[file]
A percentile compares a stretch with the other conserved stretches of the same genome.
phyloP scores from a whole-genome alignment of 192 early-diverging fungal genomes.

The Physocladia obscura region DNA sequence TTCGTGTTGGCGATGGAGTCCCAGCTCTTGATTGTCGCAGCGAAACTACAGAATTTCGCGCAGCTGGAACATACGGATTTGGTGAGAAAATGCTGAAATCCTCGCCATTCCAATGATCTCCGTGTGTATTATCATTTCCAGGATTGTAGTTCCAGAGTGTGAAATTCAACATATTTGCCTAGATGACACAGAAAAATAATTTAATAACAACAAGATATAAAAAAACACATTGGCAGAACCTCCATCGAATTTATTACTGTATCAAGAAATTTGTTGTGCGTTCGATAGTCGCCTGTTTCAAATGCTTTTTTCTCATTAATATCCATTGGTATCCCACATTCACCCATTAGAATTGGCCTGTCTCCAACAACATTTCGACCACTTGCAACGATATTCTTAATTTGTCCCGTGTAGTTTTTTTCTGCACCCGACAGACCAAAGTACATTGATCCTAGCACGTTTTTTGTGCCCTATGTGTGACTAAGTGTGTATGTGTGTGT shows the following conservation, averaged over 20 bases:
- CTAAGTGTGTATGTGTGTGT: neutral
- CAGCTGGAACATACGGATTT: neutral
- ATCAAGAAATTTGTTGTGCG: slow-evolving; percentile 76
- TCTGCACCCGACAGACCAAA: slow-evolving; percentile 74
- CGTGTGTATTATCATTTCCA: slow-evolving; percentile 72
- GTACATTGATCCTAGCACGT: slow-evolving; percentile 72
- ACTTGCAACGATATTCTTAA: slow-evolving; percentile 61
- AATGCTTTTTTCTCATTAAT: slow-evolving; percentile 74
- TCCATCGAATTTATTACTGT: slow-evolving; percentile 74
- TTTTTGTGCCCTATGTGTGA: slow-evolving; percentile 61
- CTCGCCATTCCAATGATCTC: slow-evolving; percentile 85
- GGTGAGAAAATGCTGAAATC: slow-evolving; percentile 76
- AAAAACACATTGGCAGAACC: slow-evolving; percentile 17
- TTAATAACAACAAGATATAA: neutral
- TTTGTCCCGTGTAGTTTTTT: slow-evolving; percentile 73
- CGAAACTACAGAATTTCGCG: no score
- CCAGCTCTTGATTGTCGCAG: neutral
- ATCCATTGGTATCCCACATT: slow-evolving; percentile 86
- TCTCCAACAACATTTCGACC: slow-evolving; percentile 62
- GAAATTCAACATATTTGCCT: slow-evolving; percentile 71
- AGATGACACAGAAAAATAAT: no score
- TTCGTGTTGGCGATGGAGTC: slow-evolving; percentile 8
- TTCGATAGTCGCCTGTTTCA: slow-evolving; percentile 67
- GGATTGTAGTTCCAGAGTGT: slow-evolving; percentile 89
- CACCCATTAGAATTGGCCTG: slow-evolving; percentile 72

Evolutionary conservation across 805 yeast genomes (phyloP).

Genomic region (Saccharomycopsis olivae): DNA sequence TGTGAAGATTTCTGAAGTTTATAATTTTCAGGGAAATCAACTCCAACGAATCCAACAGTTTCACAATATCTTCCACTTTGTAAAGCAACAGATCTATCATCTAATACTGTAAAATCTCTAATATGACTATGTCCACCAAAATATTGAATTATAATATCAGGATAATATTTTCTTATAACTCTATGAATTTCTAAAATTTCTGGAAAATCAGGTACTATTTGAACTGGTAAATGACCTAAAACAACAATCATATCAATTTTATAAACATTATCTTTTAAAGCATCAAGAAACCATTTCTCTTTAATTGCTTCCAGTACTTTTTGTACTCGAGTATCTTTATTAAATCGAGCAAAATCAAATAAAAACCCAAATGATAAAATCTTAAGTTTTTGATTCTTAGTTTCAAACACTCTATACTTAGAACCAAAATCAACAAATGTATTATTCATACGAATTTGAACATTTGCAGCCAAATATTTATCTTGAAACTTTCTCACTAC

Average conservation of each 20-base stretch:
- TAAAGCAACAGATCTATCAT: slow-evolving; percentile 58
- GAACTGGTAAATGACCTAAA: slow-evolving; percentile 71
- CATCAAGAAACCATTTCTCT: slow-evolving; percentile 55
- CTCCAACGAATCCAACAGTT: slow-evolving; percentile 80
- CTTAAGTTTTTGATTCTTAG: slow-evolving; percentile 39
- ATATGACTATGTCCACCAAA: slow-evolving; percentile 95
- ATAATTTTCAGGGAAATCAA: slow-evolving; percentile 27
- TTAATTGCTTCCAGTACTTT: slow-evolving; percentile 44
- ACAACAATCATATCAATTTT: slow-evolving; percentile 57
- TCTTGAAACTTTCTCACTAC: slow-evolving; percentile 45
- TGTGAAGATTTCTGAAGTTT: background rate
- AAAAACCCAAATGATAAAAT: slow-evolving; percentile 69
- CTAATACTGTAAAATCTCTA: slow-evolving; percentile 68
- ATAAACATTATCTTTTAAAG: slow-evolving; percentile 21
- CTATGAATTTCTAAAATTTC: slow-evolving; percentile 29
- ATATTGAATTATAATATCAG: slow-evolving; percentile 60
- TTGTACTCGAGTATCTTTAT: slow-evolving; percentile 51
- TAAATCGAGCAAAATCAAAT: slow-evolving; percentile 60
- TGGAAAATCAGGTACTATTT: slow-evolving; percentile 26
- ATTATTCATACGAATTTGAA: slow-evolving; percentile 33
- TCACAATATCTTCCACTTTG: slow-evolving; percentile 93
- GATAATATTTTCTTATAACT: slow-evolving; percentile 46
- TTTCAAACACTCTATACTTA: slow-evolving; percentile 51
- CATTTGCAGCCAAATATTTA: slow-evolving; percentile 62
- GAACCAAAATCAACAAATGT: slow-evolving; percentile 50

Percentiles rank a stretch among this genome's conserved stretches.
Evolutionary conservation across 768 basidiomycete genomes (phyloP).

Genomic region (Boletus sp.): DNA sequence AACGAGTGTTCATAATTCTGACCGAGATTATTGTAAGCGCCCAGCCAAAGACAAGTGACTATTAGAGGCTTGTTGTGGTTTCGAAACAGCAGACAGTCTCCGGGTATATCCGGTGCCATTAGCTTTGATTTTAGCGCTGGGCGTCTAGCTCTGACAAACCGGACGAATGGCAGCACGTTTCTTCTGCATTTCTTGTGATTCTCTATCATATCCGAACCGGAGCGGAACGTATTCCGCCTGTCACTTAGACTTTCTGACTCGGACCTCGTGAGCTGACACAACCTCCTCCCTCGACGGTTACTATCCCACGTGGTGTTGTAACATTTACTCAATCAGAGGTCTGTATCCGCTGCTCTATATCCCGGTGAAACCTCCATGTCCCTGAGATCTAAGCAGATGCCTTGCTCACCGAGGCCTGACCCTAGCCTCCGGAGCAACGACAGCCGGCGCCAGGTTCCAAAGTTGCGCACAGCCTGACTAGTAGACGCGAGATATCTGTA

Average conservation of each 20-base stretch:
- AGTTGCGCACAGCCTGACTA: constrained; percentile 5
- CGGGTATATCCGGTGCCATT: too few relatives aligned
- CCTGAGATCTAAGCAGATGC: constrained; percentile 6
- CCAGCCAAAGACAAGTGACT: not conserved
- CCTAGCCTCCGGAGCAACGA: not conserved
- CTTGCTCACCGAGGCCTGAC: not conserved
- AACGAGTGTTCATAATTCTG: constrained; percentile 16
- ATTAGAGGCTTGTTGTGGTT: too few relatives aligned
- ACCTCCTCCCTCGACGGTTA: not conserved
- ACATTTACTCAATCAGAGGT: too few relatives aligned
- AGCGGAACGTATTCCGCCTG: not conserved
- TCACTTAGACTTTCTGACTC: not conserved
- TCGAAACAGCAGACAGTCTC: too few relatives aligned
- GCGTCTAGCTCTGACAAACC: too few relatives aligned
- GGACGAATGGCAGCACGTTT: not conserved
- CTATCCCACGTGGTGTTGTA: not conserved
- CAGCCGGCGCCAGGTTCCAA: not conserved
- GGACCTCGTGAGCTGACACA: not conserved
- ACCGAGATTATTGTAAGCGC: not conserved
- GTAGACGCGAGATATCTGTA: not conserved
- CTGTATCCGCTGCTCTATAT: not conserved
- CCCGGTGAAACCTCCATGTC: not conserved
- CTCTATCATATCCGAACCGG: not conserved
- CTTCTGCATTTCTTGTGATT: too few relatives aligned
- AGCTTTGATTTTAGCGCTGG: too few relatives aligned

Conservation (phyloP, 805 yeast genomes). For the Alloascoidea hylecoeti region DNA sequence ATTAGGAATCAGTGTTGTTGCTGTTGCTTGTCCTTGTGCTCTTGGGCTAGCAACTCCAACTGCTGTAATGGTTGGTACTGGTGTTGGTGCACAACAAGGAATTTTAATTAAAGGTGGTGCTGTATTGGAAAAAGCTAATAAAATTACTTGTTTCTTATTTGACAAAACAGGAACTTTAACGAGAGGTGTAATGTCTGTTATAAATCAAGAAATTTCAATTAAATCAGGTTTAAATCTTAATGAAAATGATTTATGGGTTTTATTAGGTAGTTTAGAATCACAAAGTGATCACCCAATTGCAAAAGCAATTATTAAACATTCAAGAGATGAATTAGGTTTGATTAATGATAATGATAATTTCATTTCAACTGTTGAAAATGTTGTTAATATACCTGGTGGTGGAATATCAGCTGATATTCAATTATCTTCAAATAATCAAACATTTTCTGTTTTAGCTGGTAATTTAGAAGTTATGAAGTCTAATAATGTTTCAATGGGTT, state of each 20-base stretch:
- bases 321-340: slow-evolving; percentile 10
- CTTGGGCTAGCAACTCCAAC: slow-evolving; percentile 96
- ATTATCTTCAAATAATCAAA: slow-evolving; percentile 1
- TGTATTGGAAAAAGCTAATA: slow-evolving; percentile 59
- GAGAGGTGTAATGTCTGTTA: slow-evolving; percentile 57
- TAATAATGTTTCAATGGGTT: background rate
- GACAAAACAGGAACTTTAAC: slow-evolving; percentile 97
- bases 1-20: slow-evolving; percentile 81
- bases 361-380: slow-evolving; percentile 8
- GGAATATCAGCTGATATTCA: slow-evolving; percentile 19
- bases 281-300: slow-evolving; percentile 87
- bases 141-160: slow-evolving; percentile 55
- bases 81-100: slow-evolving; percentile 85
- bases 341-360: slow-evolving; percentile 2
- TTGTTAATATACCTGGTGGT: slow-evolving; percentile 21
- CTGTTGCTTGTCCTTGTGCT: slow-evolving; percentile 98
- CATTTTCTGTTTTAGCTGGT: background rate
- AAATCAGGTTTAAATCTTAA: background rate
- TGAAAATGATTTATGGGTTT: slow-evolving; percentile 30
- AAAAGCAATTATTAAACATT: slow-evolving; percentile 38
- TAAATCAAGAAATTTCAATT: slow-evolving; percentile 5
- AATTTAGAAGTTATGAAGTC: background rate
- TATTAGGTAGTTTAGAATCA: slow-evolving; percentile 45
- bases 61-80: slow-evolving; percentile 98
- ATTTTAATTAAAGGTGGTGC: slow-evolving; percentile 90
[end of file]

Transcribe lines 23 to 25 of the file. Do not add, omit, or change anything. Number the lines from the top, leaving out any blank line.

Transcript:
- GAAATTCAACATATTTGCCT: slow-evolving; percentile 71
- AGATGACACAGAAAAATAAT: no score
- TTCGTGTTGGCGATGGAGTC: slow-evolving; percentile 8